It’s Super Bowl time and once again my beloved Packers are not playing. At least they beat the hated Bears to make the playoffs. Every year the Super Bowl Indicator is resurrected as a forecasting tool for the stock market.
This indicator says that a win by a team from the old pre-merger NFL is bullish for the stock market, while a win by a team from the old AFL is a bad sign for the markets. Looking at this year’s game, Denver is an original AFL team while Seattle is neither. The Seahawks came into existence in the 1970s (post-merger) first as an NFC team, then moved to the AFC, and are now back in the NFC. To me this disqualifies them from this “scientific” prognostication tool but what do I know?
According to a recent Wall Street Journal article the indicator seems to work around 70% of the time mostly because old NFL teams (which include the Steelers, Colts, and Ravens) have won a majority of the time (there is a 70% probability of this according to the WSJ article). A notable exception occurred when the Broncos won in 1998 and 1999 and the stock market went up both years.
What should you do?
My suggestion is to enjoy the game, the halftime show, the commercials, and eat plenty of unhealthy food.
As far as your investments, I think you’ll agree that the outcome of the game should not dictate your strategy. Rather I suggest an investment strategy that incorporates some basic blocking and tackling:
- A financial plan should be the basis of your strategy. Any investment strategy that does not incorporate your goals, time horizon, and risk tolerance is a bit flawed.
- Take stock of where you are. Have the strong stock market of 2013 and the almost five year rally since March of 2009 caused your portfolio to be over weight in equities? If so perhaps it’s time to rebalance.
- Costs matter. Low cost index mutual funds and ETFs can be great core holdings. Solid, well-managed active funds can also contribute to a well-diversified portfolio. In all cases make sure you are in the lowest cost share classes available to you.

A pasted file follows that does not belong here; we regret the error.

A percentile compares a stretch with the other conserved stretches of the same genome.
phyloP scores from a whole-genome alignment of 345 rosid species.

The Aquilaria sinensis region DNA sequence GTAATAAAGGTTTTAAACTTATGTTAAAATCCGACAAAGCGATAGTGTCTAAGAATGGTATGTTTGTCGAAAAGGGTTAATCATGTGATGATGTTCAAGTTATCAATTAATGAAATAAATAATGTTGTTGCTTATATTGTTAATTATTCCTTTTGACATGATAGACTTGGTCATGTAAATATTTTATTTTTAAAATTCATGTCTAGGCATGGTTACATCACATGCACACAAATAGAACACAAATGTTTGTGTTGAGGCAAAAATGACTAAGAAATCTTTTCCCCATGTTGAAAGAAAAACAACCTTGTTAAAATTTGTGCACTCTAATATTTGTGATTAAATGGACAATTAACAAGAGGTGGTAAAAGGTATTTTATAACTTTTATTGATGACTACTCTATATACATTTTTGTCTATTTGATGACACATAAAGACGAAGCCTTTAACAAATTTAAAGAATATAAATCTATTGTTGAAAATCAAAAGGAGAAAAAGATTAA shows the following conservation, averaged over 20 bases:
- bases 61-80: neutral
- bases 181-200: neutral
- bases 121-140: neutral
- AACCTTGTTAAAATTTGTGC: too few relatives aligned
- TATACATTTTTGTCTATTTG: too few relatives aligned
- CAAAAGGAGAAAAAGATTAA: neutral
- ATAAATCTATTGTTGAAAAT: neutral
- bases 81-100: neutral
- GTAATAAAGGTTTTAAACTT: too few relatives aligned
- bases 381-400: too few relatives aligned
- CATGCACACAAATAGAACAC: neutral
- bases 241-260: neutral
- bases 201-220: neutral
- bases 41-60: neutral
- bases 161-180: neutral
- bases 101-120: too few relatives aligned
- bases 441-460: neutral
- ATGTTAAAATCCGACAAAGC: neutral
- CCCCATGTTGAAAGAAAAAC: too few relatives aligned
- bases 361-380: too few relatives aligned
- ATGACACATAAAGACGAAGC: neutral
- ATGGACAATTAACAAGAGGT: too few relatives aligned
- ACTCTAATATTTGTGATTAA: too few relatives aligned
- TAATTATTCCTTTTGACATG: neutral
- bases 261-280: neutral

- View all accounts as part of a total portfolio. This means IRAs, your 401(k), taxable accounts, mutual funds, individual stocks and bonds, etc. Each individual holding should serve a purpose in terms of your overall strategy.
As far as the game, it should be a good one. I suspect we will root for Seattle only because of Pete Carroll (we are USC fans and the proud parents of a 2010 USC grad). On the other hand how can you not like Peyton Manning?
How has the Super Bowl Indicator done?
Going back to the game played in 2000 (following the 1999 season) the Super Bowl Indicator has been right 8 times, wrong 5 times, with one that I would call not applicable. The 2003 game saw Tampa Bay an NFC team that came into existence post-merger won and the market (defined as the S&P 500 for this analysis) did go up so I will leave it to you be the judge on this one.
Notable misses during this time period:
- St. Louis (an old NFL team) won in 2000 and the market dropped.
- Baltimore (an old NFL team that was formerly the original Cleveland Browns) won in 2001 and the market dropped.
- The New York Giants (an old NFL team) won in 2008 and the market tanked in what was the start of the recent financial crisis.
The Super Bowl Indicator is another fun piece of Super Bowl hype. Your investment strategy should be guided by a financial plan, not the outcome of a football game.
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